Storm-related variation in the growth-rate of otoliths of larval Atlantic menhaden <i>Brevoortia tyrannus</i>: a time series analysis of biological and physical variables and implications for larva growth and mortality

Citation:
Maillet, GL, Checkley DM.  1991.  Storm-related variation in the growth-rate of otoliths of larval Atlantic menhaden Brevoortia tyrannus: a time series analysis of biological and physical variables and implications for larva growth and mortality. Marine Ecology-Progress Series. 79:1-16.

Date Published:

Dec

Keywords:

arcto-norwegian cod, capelin mallotus-villosus, class strength, engraulis-mordax, gulf menhaden, northern anchovy, pelagic fish, plankton contact rates, small-scale, turbulence, winter storm

Abstract:

Vertical mixing induced by storms is hypothesized to modify the spatial and temporal availability of food to fish larvae and thus influence their feeding and growth. We investigated the effects of storms on sagitta growth rates of 2 age classes (3 to 15 d and 16 to 50 d, post-hatching) of larval Atlantic menhaden Brevoortia tyrannus during winter 1986 in Onslow Bay, North Carolina, USA. We tested the null hypothesis that sagitta growth rate of 3 to 15 d and 16 to 50 d old larvae is independent of the timing and intensity of storms by using transfer functions to investigate relationships among daily time series of sagitta growth rate and meterological and oceanographic variables. Variation in sagitta increment widith was greatest during the first 1 to 2 wk after hatching. Reduction in sagitta growth rate coincided with storms and corroborated laboratory results that growth increments are formed daily and stressful events are manifest in sagitta microstructure. Age-related trends in sagitta growth rate were observed for both age classes and were removed from the analysis by a standardization procedure. Fluctuation in sagitta growth rate for 3 to 15 d old larvae was inversely cross-correlated with time series of wind speed. Fluctuation in sagitta growth rate for 16 to 50 d old larvae was inversely cross-correlated with time series of wind speed and heat flux. The pattern of cross-correlations for 3 to 15 d old larvae indicated an immediate response of sagitta growth rate to periods of strong winds while sagitta growth rate in 16 to 50 d old larvae lagged strong winds and heat fluxes by 2 to 5 d. Transfer function models incorporating wind speed and heat flux accounted for 40 to 54% of sagitta growth rate variation. Reduction in larval Atlantic menhaden growth rate during early life is consistent with the critical period concept and may be related to dispersion and aggregation mechanisms coupled to wind-induced vertical mixing and its effect on food concentration and availability.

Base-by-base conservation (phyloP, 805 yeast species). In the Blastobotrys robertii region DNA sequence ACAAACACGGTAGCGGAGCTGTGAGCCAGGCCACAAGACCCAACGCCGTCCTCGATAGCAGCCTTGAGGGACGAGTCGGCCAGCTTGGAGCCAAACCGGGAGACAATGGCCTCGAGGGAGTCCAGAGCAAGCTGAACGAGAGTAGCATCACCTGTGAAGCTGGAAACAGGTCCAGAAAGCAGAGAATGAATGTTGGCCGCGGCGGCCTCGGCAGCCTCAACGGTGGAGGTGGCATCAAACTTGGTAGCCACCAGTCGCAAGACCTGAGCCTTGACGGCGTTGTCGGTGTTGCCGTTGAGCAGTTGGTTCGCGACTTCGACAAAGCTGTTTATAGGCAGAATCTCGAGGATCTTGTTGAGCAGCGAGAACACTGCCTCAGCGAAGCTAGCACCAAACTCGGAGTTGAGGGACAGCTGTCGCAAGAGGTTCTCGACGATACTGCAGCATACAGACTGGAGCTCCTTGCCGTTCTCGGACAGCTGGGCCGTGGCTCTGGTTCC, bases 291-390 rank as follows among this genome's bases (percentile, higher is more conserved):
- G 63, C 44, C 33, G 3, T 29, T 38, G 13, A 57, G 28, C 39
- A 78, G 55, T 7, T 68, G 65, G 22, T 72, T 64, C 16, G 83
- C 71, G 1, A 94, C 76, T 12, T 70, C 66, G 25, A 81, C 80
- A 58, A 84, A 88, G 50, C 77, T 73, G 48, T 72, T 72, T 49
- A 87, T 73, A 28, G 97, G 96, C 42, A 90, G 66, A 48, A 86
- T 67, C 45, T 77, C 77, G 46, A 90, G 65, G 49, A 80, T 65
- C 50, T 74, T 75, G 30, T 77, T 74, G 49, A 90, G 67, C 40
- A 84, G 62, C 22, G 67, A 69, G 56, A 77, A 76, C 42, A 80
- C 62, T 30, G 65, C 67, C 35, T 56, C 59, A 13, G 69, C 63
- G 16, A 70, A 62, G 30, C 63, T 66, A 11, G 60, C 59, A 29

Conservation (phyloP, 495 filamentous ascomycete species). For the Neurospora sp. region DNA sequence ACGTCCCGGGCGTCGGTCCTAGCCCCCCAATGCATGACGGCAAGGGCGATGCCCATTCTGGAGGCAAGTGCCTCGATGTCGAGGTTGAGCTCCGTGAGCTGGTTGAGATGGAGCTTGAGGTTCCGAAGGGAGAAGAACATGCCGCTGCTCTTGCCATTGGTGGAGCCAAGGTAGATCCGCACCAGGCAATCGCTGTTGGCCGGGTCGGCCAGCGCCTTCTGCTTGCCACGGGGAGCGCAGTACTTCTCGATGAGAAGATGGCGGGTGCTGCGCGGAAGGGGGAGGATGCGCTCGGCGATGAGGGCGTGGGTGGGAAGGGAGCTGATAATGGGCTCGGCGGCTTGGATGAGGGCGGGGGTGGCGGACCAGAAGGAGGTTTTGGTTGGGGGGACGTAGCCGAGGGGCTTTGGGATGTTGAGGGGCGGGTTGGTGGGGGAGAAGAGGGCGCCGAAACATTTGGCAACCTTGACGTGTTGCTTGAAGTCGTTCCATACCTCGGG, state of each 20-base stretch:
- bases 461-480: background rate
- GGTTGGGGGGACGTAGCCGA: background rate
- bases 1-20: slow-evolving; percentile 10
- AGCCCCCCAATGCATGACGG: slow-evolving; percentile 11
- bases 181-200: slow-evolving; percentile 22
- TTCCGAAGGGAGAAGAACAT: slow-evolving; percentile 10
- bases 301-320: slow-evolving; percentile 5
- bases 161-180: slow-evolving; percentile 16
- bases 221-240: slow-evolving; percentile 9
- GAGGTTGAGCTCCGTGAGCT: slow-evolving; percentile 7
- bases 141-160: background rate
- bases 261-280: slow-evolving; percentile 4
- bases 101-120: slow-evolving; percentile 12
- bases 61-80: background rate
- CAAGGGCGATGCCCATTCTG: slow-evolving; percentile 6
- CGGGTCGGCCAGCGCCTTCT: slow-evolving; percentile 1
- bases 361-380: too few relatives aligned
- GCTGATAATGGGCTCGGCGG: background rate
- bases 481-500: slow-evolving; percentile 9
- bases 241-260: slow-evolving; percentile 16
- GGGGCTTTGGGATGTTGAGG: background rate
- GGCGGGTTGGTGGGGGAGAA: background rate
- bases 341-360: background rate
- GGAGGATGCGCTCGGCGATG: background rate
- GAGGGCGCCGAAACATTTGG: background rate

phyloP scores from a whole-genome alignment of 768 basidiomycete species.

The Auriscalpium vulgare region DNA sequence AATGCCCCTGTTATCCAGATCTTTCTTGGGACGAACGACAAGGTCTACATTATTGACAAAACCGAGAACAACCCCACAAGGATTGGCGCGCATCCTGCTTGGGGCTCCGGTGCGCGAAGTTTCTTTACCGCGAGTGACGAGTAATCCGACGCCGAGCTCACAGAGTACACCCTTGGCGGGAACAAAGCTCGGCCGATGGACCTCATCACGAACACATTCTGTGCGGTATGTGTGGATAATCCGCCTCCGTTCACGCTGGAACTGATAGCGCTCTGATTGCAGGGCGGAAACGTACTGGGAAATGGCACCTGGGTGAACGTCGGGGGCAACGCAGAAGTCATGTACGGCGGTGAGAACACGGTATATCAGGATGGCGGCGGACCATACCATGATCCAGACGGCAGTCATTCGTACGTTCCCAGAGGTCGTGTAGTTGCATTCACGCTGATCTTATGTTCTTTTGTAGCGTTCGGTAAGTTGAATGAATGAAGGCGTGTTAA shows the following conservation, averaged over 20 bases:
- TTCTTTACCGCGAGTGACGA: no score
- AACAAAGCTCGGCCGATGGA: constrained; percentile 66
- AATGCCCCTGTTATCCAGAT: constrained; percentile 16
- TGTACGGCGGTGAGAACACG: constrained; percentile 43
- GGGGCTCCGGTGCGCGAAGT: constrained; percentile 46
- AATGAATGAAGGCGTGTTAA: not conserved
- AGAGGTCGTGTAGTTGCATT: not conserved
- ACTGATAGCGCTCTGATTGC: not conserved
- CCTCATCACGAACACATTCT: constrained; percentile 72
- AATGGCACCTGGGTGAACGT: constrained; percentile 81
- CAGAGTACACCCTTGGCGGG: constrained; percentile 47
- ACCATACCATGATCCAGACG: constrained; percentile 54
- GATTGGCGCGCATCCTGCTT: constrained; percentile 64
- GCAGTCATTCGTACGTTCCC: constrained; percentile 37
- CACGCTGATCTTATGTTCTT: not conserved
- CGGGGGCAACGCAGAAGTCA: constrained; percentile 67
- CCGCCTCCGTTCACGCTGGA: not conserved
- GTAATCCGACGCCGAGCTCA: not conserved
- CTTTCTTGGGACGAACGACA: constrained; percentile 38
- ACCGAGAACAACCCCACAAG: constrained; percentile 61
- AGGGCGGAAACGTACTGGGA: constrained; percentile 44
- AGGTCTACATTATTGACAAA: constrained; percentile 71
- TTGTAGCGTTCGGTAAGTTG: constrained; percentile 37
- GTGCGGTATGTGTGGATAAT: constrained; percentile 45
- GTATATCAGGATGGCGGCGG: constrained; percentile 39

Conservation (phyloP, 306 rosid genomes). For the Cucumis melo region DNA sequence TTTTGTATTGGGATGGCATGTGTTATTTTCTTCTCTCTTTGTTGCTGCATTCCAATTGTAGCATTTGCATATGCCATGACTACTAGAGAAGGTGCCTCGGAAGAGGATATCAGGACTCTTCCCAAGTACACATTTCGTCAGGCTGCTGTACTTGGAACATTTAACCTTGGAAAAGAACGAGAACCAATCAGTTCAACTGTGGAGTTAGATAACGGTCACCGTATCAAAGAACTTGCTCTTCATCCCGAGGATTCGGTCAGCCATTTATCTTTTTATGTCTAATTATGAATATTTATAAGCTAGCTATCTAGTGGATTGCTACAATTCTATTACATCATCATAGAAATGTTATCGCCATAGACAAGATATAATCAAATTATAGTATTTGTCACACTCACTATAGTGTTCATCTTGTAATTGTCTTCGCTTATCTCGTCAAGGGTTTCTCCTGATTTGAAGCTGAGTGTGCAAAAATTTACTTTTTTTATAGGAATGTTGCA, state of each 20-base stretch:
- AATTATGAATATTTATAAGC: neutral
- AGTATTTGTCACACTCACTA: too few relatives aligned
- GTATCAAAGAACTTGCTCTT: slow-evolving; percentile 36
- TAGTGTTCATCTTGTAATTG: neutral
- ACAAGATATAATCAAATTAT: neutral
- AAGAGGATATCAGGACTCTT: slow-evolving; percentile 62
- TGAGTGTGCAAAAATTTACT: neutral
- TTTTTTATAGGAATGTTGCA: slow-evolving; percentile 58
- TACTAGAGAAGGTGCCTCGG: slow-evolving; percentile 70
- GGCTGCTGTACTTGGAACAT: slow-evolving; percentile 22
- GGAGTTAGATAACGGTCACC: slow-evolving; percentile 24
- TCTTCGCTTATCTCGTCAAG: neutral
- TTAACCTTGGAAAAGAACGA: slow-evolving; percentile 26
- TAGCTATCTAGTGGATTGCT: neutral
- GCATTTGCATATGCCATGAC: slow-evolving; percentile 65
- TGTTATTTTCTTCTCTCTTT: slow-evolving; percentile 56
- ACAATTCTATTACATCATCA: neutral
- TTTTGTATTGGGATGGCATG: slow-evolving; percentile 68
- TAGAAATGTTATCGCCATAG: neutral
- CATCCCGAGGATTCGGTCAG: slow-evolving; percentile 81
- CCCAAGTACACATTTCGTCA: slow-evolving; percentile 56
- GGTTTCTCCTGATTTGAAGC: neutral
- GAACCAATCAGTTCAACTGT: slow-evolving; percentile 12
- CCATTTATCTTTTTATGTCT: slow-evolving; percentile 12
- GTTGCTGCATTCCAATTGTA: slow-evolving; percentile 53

Notes:

n/a

Website

DOI:

10.3354/meps079001